India’s attempt to recalibrate ties with Sri Lanka as a Sino threat rises in the Indian Ocean

New Delhi, Prime Minister Narendra Modi and the Prime Minister of Sri Lanka Mahinda Rajapaksa during the Joint Press Statements, at Hyderabad House, in New Delhi on Saturday. (ANI Photo)

On Wednesday, 16th June, India and Sri Lanka signed an agreement for a $100-million loan from the Export-Import Bank of India for building projects in the island nation’s Solar Energy Sector. The agreement was signed in the presence of President Rajapaksa, between the High Commissioner of India to Sri Lanka, Gopal Baglay, and the Sri Lankan Secretary to Treasury, S.R. Attygalle. This line of credit from India is for 20 years at an interest rate of 1.75 per cent and will help in fulfilling Sri Lanka’s ambitions to have 70 per cent of its national power requirement met by renewable resources by 2030. The two countries have a 2500-year-old historic relationship and share a legacy of culture, religion, and intellect. They share a similar vision in the renewable energy sector, which is reflected in their common national priorities and promotion of sustainable development. A press launch from the High Commission of India in Colombo mentioned that the $100 million lines of credit would be used to finance various projects in Sri Lanka’s solar energy sector, including the ones announced during the Founding Conference of the International Solar Alliance (ISA), which took place in March 2018. This inflow of money will be used to construct rooftop solar photovoltaic systems for households and government buildings across the island.

This is the first agreement that has come into effect since the scraping off of the East Container Terminal (ECT) at Colombo port in February, which was part of a tripartite pact between India, Sri Lanka, and Japan. India was instead, offered the West Container Terminal (WCT) in a private deal with the Adani Group, unlike the initial government-government agreement.

Image source: The Print

This line of credit from India comes at a time when there has been concern surrounding China’s growing presence in the Indian Ocean, and the recent passing of the controversial Colombo Port City Economic Commission bill in the island nation’s parliament. Last month, the parliament passed a bill on laws governing the Colombo Port City, despite facing stiff resistance and concerns from the opposition leaders that this move could give rise to a Chinese Province inside Sri Lanka. The Act allows for the installation of a powerful Economic Commission to administer the Port City, and devolves power to make rules and create business exemptions from laws related to taxes, customs, betting, employee terminations, and foreign exchange, and gives the port the status of a Special Economic Zone (SEZ).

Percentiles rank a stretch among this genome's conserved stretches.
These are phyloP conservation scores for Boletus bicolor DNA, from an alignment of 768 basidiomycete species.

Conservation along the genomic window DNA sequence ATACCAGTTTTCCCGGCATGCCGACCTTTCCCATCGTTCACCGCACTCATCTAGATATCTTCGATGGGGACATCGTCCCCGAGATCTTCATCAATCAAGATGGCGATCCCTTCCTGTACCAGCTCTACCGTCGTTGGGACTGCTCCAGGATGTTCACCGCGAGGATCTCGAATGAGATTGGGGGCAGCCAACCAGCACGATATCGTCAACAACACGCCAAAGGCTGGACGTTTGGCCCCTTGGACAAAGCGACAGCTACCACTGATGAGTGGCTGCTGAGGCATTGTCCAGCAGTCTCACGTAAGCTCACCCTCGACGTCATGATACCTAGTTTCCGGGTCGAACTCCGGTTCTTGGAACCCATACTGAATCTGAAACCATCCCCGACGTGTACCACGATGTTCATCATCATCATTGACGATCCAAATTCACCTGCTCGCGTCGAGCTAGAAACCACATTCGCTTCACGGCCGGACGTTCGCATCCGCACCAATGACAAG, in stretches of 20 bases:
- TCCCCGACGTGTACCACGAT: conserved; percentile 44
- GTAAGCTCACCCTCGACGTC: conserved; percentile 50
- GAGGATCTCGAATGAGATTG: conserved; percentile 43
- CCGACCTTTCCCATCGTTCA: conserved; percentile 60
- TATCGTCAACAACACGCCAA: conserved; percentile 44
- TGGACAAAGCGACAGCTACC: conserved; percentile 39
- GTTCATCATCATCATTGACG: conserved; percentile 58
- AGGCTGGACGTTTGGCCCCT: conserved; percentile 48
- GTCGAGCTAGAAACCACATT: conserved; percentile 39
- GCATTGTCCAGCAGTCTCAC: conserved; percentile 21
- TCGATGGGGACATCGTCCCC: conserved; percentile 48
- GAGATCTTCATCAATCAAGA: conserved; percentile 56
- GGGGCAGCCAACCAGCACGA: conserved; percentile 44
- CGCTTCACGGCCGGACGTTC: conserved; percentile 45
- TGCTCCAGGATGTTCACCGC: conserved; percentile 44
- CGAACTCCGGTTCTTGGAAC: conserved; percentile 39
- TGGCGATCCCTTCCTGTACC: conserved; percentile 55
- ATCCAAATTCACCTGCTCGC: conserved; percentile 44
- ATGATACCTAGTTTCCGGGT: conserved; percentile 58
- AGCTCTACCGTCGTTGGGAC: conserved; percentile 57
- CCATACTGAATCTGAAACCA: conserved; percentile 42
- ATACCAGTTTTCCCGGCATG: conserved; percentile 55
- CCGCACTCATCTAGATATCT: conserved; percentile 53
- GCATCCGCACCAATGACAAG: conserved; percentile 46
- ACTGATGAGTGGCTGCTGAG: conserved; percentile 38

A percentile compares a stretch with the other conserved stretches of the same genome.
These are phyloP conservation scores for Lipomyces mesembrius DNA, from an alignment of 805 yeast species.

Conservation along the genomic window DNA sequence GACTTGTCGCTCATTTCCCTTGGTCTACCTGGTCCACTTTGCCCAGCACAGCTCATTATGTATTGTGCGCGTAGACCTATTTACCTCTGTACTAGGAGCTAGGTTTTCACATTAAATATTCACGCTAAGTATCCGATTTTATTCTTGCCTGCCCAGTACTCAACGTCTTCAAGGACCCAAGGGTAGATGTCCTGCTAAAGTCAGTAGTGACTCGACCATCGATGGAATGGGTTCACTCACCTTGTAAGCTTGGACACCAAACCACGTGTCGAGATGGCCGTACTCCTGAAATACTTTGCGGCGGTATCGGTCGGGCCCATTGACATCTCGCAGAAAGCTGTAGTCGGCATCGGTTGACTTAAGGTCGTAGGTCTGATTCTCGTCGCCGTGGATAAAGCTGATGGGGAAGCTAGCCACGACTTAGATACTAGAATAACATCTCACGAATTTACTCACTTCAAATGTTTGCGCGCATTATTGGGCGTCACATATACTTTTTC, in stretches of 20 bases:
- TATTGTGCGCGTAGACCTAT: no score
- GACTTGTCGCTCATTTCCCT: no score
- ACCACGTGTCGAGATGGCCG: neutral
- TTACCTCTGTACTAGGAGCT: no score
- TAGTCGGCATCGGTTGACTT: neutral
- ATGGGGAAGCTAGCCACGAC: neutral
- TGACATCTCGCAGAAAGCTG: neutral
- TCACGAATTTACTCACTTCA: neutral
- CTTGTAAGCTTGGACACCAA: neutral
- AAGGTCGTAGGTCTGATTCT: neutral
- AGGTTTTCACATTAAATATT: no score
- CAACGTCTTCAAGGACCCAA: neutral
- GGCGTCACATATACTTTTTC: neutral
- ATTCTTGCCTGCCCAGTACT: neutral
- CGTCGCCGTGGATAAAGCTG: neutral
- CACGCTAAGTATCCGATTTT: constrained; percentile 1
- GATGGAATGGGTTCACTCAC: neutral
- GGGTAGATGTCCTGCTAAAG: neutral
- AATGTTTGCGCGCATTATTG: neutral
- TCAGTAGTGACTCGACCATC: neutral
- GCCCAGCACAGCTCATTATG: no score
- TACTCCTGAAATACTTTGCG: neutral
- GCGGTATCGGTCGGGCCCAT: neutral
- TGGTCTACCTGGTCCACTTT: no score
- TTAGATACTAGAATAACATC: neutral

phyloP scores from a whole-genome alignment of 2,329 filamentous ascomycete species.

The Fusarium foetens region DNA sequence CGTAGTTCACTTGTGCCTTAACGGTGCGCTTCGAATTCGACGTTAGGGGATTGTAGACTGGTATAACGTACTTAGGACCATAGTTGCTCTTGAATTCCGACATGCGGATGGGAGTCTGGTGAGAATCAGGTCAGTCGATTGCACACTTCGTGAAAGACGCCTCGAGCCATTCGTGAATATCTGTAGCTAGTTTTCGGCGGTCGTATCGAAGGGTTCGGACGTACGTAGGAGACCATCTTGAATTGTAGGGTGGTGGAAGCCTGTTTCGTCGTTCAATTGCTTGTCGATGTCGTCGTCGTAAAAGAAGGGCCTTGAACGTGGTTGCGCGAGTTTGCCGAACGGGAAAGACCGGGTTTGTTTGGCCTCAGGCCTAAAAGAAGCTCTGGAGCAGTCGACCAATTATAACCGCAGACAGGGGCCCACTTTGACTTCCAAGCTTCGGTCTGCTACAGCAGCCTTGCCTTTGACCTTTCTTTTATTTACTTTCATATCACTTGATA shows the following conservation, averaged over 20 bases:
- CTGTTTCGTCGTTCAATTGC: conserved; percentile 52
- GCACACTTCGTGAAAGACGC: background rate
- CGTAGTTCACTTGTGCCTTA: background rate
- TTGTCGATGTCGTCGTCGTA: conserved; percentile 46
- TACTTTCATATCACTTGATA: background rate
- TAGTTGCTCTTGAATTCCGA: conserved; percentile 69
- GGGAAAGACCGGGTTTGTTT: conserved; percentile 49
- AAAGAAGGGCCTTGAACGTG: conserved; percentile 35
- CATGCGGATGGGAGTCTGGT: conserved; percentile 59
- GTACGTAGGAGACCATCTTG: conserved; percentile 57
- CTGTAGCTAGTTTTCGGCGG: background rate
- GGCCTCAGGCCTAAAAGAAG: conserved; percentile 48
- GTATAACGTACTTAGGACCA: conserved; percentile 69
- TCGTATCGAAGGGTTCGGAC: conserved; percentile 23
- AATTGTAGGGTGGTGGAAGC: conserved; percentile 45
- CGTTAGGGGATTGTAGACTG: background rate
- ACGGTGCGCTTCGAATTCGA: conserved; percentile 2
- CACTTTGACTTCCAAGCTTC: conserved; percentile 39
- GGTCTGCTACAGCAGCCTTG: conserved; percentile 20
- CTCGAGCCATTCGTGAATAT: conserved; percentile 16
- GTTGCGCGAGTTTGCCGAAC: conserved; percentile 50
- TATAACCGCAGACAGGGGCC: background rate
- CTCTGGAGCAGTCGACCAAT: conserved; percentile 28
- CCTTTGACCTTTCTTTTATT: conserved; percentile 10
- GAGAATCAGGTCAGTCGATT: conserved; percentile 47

Colombo Port city has been created by reclaiming land adjoining the Port of Colombo, and CHEC Port City Colombo Company; a unit of China Communications Constructions Company has spent a whopping $1.4 billion on this dream project, which is a part of Jinping’s Belt and Road Initiative (BRI). In return, the Chinese have obtained the right to lease out 153 acres of this land for 99 years. The project will include an integrated resort, casino, conference centre, marina, residential developments, financial zones, and green spaces.

The Sri Lankan government sees this project as a lifeboat to save the COVID-hit economy and argues that this project would garner $15 billion in Foreign Direct Investments (FDI), and provide employment opportunities to almost 200,000 people. However, legislators from the opposition believe that it would infringe upon the country’s sovereignty and give rise to a Chinese Enclave, as the Commission will have overarching powers, and Sri Lankan law would not be admissible in many cases in this SEZ. Beijing’s investment in Sri Lanka is not new, when China Merchants Port Holdings Company Ltd. leased the Hambantota port for 99 years; it made global headlines and made the world more aware of the dragon’s sustained presence in the Indian Ocean.

China’s existing dominance over the Hambantota port, and now the Port City is a huge diplomatic concern for India as the former increases its influence in India’s neighbouring countries and surrounding waters. India obviously, is keeping a keen eye on Beijing’s moves, and is also deeply concerned about the future implications on Sri Lanka. With China having access to two major ports in the Indian ocean, a larger deployment of People’s Liberation Army Navy PLA(N) ships in the Indian Ocean is inevitable. With India’s adversary in its surrounding water, the country needs to rework its preparedness response, as the Sino-Indian relationship is extremely volatile. 

The views and opinions expressed in this article are those of the author and do not necessarily reflect the views of The Kootneeti Team

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Kritika Sharma

Kritika Sharma is a Journalism Intern at The Kootneeti.

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